‘Celebration’ drug added to list of banned substances

Knesset votes and bans on 'hagigat' drug

By
July 13, 2010 07:49
1 minute read.
Deputy Health Minister Ya'acov Litzman.

litzman 311. (photo credit: Ariel Jerozolimski )

 
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The party’s over for users of hagigat, the “designer drug” based on the plant khat, which has been widely used by Yemenites and others who chew the leaves. “Hagigat” gets its name from the Hebrew word hagiga (celebration), and khat.

The Knesset Labor, Social Affairs and Health Committee discussed the drug on Monday and decided – at the request of Deputy Health Minister Ya’acov Litzman – to add hagigat to the list of dangerous and illegal drugs.

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The Agudat Yisrael MK asked that the definition of four dangerous chemicals be expanded to include derivatives of those chemicals as well. This was needed, he explained, because manufacturers and marketers of listed hard and illegal drugs make minor changes to them so they are not included in the banned products.

They do this because even though the derivatives are very similar to the illegal drugs, they are considered by the law to be different compounds and thus legal, the ministry said. Dozens of new synthetic drugs like hagigat appear every year that are based on illegal drugs but produced to circumvent the law.

The committee therefore recognized four “families” of drugs with all their possible derivatives as dangerous and therefore illegal. They are cathinones, methcathinones, amphetamines and methamphamines.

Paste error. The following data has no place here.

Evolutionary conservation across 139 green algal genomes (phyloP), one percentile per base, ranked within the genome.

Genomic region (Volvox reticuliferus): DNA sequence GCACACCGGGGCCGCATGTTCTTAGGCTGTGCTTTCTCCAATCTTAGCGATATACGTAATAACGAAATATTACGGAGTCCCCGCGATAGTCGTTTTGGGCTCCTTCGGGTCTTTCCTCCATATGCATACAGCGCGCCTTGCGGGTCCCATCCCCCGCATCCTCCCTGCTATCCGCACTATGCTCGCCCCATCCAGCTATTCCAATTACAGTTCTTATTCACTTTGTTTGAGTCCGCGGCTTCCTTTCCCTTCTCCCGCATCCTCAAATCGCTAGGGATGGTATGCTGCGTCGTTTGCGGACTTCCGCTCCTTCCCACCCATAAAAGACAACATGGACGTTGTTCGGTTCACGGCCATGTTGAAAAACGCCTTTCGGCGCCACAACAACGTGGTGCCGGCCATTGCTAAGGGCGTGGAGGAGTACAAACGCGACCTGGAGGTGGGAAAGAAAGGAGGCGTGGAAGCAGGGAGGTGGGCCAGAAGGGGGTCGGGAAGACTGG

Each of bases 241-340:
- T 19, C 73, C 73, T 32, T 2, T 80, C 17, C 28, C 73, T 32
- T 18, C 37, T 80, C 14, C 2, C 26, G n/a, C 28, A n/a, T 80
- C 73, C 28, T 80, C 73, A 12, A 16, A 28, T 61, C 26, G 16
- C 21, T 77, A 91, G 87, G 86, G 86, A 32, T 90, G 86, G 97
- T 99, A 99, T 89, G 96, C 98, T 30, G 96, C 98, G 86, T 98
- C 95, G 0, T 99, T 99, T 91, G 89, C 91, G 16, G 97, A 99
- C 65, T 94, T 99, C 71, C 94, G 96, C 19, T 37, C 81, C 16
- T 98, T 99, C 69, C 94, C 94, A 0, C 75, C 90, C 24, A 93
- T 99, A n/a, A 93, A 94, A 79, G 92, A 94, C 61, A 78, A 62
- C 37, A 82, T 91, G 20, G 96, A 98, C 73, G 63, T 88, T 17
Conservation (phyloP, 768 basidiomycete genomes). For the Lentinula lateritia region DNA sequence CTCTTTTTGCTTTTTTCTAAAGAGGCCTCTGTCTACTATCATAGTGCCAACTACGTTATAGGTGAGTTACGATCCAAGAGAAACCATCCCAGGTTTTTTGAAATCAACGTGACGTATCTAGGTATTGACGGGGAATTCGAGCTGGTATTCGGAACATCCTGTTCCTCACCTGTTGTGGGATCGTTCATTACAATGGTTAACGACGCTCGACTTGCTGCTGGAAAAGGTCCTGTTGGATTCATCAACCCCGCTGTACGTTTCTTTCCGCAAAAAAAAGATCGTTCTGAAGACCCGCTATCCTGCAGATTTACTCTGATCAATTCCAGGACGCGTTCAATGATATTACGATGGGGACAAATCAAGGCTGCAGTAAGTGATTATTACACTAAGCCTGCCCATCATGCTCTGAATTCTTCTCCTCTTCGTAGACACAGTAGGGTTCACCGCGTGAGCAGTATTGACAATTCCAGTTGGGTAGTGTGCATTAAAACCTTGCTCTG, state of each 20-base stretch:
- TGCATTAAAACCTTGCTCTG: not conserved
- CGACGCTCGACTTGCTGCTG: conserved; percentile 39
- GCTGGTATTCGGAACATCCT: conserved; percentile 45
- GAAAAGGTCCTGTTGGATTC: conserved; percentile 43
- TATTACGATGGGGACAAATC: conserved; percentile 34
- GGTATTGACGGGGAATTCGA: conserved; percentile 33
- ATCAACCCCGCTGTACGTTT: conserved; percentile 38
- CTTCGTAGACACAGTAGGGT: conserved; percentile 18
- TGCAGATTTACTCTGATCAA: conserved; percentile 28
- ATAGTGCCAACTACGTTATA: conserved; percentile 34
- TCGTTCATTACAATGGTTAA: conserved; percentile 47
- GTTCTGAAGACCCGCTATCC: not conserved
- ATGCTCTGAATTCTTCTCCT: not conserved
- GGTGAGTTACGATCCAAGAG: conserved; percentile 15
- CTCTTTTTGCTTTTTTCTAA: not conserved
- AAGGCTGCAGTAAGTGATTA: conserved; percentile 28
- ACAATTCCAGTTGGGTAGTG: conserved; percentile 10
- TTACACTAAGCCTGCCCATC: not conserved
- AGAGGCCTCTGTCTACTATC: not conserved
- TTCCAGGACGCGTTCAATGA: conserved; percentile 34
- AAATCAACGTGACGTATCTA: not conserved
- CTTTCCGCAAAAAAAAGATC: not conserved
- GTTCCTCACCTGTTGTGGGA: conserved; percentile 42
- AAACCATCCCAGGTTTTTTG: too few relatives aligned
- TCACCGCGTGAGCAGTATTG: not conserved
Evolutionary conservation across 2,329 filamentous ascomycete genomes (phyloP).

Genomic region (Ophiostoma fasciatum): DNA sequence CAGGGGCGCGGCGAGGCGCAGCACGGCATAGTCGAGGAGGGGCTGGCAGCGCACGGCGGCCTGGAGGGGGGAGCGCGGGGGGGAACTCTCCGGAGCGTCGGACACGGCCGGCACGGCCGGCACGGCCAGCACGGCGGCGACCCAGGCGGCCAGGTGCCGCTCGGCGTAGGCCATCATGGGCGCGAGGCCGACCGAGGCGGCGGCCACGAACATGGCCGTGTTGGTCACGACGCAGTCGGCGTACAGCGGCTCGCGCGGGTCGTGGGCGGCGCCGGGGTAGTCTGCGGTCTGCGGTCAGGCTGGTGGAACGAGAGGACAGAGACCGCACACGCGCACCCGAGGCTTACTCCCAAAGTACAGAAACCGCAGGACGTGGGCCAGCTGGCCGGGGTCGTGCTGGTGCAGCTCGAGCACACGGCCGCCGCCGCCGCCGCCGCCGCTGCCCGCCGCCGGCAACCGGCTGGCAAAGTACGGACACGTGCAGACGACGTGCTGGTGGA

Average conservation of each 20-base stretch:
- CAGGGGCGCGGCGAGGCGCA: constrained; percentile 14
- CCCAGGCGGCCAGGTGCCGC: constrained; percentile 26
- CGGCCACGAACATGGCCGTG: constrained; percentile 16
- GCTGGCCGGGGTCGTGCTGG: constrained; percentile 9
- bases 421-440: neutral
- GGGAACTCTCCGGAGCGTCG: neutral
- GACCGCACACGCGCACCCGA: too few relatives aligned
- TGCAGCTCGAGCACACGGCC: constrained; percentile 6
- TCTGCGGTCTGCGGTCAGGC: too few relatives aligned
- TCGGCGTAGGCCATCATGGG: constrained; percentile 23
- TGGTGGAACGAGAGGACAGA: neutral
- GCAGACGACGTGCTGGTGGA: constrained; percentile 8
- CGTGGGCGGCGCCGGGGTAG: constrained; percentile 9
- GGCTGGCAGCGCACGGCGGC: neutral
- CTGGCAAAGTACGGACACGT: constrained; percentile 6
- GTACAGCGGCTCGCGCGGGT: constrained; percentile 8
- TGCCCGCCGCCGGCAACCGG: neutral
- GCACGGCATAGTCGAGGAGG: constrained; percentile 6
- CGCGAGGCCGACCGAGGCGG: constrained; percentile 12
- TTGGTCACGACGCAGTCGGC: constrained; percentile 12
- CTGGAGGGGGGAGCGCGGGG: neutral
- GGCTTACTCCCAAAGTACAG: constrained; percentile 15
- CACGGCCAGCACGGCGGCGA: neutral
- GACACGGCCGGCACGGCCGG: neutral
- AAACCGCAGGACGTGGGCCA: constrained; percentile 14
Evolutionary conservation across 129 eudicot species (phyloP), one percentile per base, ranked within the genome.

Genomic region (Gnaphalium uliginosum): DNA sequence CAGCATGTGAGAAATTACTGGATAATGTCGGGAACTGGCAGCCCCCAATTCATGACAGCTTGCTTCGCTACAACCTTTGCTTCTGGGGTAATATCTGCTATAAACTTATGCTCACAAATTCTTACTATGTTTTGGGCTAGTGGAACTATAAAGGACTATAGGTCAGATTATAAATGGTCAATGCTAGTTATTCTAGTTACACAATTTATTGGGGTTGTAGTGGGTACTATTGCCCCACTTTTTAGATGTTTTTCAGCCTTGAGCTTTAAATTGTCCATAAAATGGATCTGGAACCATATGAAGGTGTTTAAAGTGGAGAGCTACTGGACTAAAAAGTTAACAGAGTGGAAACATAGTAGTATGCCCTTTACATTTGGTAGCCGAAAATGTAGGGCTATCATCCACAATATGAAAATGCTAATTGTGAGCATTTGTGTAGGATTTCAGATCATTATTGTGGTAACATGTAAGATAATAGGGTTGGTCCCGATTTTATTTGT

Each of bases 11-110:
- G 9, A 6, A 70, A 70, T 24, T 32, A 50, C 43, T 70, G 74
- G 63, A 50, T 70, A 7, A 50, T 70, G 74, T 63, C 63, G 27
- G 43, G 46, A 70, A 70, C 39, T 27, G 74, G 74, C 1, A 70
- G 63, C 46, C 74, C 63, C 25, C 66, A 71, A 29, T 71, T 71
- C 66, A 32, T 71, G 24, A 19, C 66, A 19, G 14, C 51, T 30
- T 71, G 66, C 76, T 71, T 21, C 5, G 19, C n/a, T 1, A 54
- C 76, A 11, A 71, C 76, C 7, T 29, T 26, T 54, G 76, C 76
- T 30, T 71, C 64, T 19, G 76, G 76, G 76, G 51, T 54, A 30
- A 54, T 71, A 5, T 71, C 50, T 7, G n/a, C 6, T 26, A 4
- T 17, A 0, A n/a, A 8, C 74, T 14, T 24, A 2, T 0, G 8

The new designations will make it easier for the anti-drug authorities to prevent their sale in Israel, the ministry said.

The step was made possible as a result of cooperation among the Justice, Health and Internal Security ministries.



“This is the first time that the law-enforcement authorities have taken the lead and closed the loopholes that led to the supply of hagigat in its various forms,” said committee chairman MK Haim Katz.

Udi Wolf, head of the analytical lab at the Israel Police’s criminal investigations department said that the change was “significant,” as the four “families” of dangerous drugs are very inclusive.

Until now, the laws against dangerous drugs listed specific chemicals individually, he explained.

“This created a catand- mouse game with the criminals who added substances that were not included in the definition of the individual drugs.

Now we are a significant step ahead of them.”

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